Especially in the winter, field garlic pops out against a background of lawn grass. The grass is dormant and thus remains short, while the field garlic thrives despite the cold. Once you spot the clumps of tall “grass”, that on closer inspection are actually round stems, you will see field garlic absolutely everywhere. In fact, it’s categorized as a non-native invasive species on the Maryland Biodiversity website.

It’s also one of the few wild edibles that are best foraged in the winter and early spring, rather than in the summer or fall. Field garlic is so tenacious, in fact, that it happily keeps growing right through the snow.

Field garlic doesn't mind the snow

Field garlic doesn’t mind the snow … or rocks, or weed block

And in pea gravel. And through my weed block surrounding my garden paths, apparently.

A few other wild plants look similar to field garlic, but none of them have the distinctive garlicky-oniony that field garlic sports. Maryland does also have a native wild garlic species, Allium canadense, which is also known as wild onion or meadow garlic, but I haven’t encountered it personally. (Probably because it has been crowded out by the much more invasive field garlic.)

Field garlic spreads through clumping bulbs and through bulbils that form in the late summer from the flowers. Honestly I have never seen the bulbils because all my field garlic is well mowed that late in the year and blends in with the surrounding grass.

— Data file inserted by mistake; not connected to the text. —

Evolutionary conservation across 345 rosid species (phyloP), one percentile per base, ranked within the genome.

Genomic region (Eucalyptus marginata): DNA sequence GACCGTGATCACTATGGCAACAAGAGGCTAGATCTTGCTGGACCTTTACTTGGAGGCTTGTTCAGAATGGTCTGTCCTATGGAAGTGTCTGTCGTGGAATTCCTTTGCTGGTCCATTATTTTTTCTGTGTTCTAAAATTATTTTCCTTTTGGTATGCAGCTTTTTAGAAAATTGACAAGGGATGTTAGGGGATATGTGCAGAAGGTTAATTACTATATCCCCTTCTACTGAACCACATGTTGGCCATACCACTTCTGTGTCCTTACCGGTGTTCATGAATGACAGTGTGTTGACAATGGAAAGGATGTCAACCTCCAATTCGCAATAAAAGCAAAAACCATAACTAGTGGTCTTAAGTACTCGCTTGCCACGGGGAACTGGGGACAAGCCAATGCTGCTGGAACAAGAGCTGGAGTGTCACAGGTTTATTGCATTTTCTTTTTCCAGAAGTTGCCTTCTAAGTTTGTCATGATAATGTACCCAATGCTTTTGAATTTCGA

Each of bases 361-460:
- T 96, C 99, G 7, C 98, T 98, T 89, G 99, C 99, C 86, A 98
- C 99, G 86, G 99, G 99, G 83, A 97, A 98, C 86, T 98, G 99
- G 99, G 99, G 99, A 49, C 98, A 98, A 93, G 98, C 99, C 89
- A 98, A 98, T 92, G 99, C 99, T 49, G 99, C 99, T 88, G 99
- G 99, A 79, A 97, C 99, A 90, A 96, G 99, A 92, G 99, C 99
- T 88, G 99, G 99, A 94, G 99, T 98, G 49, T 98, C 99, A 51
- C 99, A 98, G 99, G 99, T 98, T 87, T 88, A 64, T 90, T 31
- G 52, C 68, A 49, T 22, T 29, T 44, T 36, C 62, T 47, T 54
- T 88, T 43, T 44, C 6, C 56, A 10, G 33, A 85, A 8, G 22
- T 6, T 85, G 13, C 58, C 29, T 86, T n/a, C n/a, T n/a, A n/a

Every part of field garlic is edible, including the bulbils. The underground bulbs are smaller than cultivated, store bought garlic, but are just as flavorful. I prefer to harvest them on wet, muddy days – which we have had a ton of lately – because it’s easier to get them out of the ground. This also means lots of washing to clean them up before using them.

Harvested field garlic

Harvested field garlic

Ways to enjoy field garlic include:

  • Mincing the green stems to substitute for chives
  • Using the bulbs in place of store bought garlic (it just takes a lot more)
  • Flavoring for soups and stocks, where size doesn’t matter
  • Drying the entire plant, and then grinding to a powder to use for seasoning later
  • Steeping the plant in vinegar to infuse the flavor into the liquid, and then using the liquid for seasoning, salad dressing or cooking (a great use for the smaller bulbs)

My personal favorite: field garlic herb butter. The recipe couldn’t be easier. Add 1 Tbs minced field garlic and 2 Tbs of other herbs to 1 stick (1/2 cup) of room temperature salted butter. Mix thoroughly, and allow to rest a few hours for the flavors to meld. Use for any savory butter purpose, such as slathering on sourdough bread, sauteing vegetables, or rubbing on a chicken prior to roasting.

This time of year, the only other herb prominent in my yard is my rosemary bush. For whatever reason, his Mediterranean self doesn’t seem bothered by the weather, although I do need to figure out how to prune him to a healthier shape. There is also creeping thyme (cultivated) and sheep sorrel (wild), but neither are thriving at the moment. So for a seasonal- and place-appropriate herb butter, I went with rosemary and field garlic. (Disclaimer: the butter I used is not actually local butter… but it could have been, as there are local dairies around. I just didn’t have any on hand to use for this post/meal!)

Field garlic, rosemary and butter for garlic herb butter

Field garlic, rosemary and butter for garlic herb butter